Have you ever heard a bird sing while walking in the park or in the woods and wondered which bird sings so beautifully? STACC and Lapponica have developed a powerful bird song recognition application that allows you to record a bird song and identify which bird the song belongs to.
Lapponica is a company created to bring a new excellent bird identification app to the market. An app that could tell the difference between the many species of warblers all having very similar songs and are often hard to tell apart even by experienced bird enthusiasts. “Lapponica’s vision is to be the No. 1 helper for all bird enthusiasts and to contribute to the study and protection of birds,” said Janari Lage, one of the founders of Lapponica. Listen to the songs of songbirds and get to know them here:
Why is birdsong recognition an issue?
Existing apps for birdsong recognition have not been as accurate at recognizing birds as some ornithologists would like. The founders of Lapponica, Janari Lage and Tanel Liiv, aim to fix this and bring a birdsong recognizing app to the market that could accurately identify birds by their song worldwide.
“The company’s mission is to raise people’s awareness of nature, enhancing their outdoor experience, and give people a convenient modern way to find out which bird is singing,” commented Lage. In addition to their mission to increase enthusiasm for nature, it also has a unique name, Lapponica, which derives from the Latin name of the bird bar-tailed godwit, Limosa Lapponica, added Lage.
How did STACC data scientists improve birdsong identification?
In this phase of the project, STACC only included bird species that reside in the United Kingdom. We included those species who had at least 100 recordings recorded in Europe. Even having 100 samples is generally too little for developing a well-performing deep learning model. Still, our goal was to include as many bird species as possible.
Where can we get so many birdsongs for developing the model?
Speaking of the recordings, they were obtained from a public database where everyone can upload their recordings. There the users can note which birds are singing, and add other relevant information, such as country, date, and whether they have seen the bird in addition to only hearing it.
One of the problems which arises from using publicly sourced datasets is the sound quality in the recordings and having the wrong bird assigned to the singing. In a perfect world, all the sound clips would be noise-free and only contain the birds’ singing listed by the uploader. Still, data quality issues can often be a significant factor why machine learning does not produce expected results, commented STACC data scientist Kadri Künnapuu.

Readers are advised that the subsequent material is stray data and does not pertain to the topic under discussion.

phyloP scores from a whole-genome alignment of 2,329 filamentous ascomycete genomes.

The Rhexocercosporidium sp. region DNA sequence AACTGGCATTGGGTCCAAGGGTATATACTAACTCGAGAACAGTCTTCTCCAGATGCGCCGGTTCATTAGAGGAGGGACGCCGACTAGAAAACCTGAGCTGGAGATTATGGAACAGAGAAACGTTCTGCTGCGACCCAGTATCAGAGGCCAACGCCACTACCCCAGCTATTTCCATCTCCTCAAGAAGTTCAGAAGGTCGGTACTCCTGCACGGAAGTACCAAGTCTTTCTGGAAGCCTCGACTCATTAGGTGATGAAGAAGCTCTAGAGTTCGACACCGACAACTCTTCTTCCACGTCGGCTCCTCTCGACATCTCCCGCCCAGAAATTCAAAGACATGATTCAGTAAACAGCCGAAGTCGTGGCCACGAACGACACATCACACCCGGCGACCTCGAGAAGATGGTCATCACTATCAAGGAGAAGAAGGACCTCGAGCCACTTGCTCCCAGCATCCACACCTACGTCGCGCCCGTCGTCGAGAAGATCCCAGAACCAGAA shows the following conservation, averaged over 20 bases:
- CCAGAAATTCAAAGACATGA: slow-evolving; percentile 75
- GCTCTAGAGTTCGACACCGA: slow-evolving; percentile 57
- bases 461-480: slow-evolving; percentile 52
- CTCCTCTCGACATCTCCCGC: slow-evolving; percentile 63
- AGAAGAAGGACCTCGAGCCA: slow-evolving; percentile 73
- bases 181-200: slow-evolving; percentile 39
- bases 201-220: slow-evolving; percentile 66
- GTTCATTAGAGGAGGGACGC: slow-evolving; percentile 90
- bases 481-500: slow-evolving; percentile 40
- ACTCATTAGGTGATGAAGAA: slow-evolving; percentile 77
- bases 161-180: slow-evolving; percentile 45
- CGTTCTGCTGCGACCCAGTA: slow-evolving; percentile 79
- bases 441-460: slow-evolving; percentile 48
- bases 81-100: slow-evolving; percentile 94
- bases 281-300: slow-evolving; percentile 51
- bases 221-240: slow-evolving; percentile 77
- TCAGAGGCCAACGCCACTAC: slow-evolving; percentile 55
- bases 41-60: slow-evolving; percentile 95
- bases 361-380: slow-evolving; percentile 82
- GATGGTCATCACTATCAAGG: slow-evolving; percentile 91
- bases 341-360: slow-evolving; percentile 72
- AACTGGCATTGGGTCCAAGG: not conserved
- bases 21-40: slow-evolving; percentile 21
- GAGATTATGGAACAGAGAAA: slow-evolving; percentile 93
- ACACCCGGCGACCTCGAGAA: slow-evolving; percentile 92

Coming back to the model STACC created, how do we teach the computer to recognize birdsongs?
Usually, the most powerful approach is to implement artificial intelligence-based methods and develop a convolutional neural network model. However, we do not teach the computer with sound files directly. We can teach it with the sounds in visual form — Mel spectrograms. Mel spectrograms represent images where we can see sound frequencies (y-axis) through time (x-axis) (Figure 1).
If we train the model with files containing a single bird’s song, its accuracy is outstanding. Still, the model will be good only in real-life situations where only one bird is singing at once. Difficulties arise when several birds are singing at the same time. Since this is a far more common occurrence in nature, it is wise to consider it during model development. This means that every bird singing in the training file should be labeled for training the model. We introduce the model with multi-labeled data. Here the data quality problems arise again far fewer birds are often labeled than the number of birds singing in the recording. Training the model with multi-labeled data usually has lower overall accuracy, but it performs better for identifying several birds singing simultaneously.
The neural network model that can recognize the birdsongs
STACC data scientists developed an artificial neural-network-based model that can recognize the song of 220 bird species with accuracy well over the baseline. The accuracy of the model is, of course, strongly dependent on the bird who is singing. For some birds, the model guesses correctly almost every time, while others are harder to recognize. This is mostly influenced by the number of recordings available per bird – more data usually leads to better accuracy.
Lapponica received a well-performing neural-network-based model that can identify the songs of 220 bird species from the UK. “We were reassured that AI could be used to introduce birdsongs with excellent results,” said Janari Lage. Now Lapponica is one step closer to creating the best bird recognition app in the world! Lapponica’s plan is to involve bird species worldwide in the further development of the model.
Lapponica wishes to include bird species from all over the world in the future development of the model.
The model, developed by STACC data scientists, allows Lapponica to create an excellent birdsong recognition app. With some additional developments to increase the number of bird species that can be identified, Lapponica has the opportunity to make a highly competitive bird song detection application that can be used worldwide.
Stay tuned for the new birdsong app!
While Lapponica adds its last touches, try how well you could memorize these birdsongs:
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